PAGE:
Scientists in Australia studying the universe believe that galaxies rotate with the regularity of clocks - but over periods of a billion years.
A team of astronomers at the University of Western Australia have been exploring the so-called velocity relationship of the universe's galaxies.
They explained that when the Earth spins on its axis, the length of a day is determined. Meanwhile, a year occurs when the planet completes a full orbit of the sun.
Professor Gerhardt Meurer, who worked on the project, said simple mathematical equations suggest that "galaxies of the same size have the same average interior density".
"It's not Swiss watch precision. But regardless of whether a galaxy is very big or very small, if you could sit on the extreme edge of its disk as it spins, it would take you about a billion years to go all the way round," he said.
The idea that galaxies possess similarities can help scientists work out how and when they were formed, suggested the researchers.
"Discovering such regularity in galaxies really helps us to better understand the mechanics that make them tick - you won't find a dense galaxy rotating quickly, while another with the same size, but lower density, is rotating more slowly," he said.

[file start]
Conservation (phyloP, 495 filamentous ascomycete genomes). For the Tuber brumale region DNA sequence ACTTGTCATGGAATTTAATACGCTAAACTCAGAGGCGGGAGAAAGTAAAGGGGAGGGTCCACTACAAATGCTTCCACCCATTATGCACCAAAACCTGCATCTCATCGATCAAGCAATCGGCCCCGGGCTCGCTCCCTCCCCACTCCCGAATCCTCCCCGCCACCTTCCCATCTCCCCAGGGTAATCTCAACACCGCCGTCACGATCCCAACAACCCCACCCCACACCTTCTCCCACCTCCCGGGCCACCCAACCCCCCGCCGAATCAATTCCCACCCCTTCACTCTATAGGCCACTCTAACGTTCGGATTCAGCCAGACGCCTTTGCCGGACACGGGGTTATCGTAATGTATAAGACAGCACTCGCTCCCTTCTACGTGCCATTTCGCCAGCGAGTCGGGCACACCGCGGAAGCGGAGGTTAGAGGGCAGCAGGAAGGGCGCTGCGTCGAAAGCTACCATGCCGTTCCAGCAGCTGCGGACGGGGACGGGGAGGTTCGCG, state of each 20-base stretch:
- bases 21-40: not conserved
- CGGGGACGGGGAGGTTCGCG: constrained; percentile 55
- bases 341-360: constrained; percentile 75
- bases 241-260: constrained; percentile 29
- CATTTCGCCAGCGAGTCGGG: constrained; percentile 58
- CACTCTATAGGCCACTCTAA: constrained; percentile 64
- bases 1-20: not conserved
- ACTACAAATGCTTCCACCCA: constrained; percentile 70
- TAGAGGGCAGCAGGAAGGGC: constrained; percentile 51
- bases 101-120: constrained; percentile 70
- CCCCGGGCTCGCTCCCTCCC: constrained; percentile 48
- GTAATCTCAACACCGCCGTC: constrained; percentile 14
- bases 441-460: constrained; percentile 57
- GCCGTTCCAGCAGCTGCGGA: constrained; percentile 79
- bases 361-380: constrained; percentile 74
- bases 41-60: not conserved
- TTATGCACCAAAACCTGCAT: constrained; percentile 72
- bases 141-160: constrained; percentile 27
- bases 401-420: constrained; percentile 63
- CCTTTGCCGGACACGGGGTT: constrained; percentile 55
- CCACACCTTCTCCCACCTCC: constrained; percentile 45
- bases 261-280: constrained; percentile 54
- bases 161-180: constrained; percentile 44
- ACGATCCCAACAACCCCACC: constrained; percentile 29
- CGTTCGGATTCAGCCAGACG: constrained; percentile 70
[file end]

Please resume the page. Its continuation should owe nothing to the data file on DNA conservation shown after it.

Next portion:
In the study, Meurer and his team discovered that some of the oldest stars in the universe are based towards the edge of large galaxies.
We now know that galaxies rotate once every billion years, with a sharp edge that's populated with a mixture of interstellar gas, with both old and young stars
"Based on existing models, we expected to find a thin population of young stars at the very edge of the galactic disks we studied," he revealed.
"But instead of finding just gas and newly formed stars at the edges of their disks, we also found a significant population of older stars along with a thin smattering of young stars and interstellar gas."
Professor Meurer said this finding can help astronomers focus their observations and identify even more marvels in the universe
"This is an important result because knowing where a galaxy ends means we astronomers can limit our observations and not waste time, effort and computer processing power on studying data from beyond that point," he said.
"So because of this work, we now know that galaxies rotate once every billion years, with a sharp edge that's populated with a mixture of interstellar gas, with both old and young stars."
Professor Meurer explained that when next-generation telescopes such as theSquare Kilometre Array (SKA) are in action, scientists will be able to tap into more data while reducing processing power.
"When the SKA comes online in the next decade, we'll need as much help as we can get to characterise the billions of galaxies these telescopes will soon make available to us," he added.
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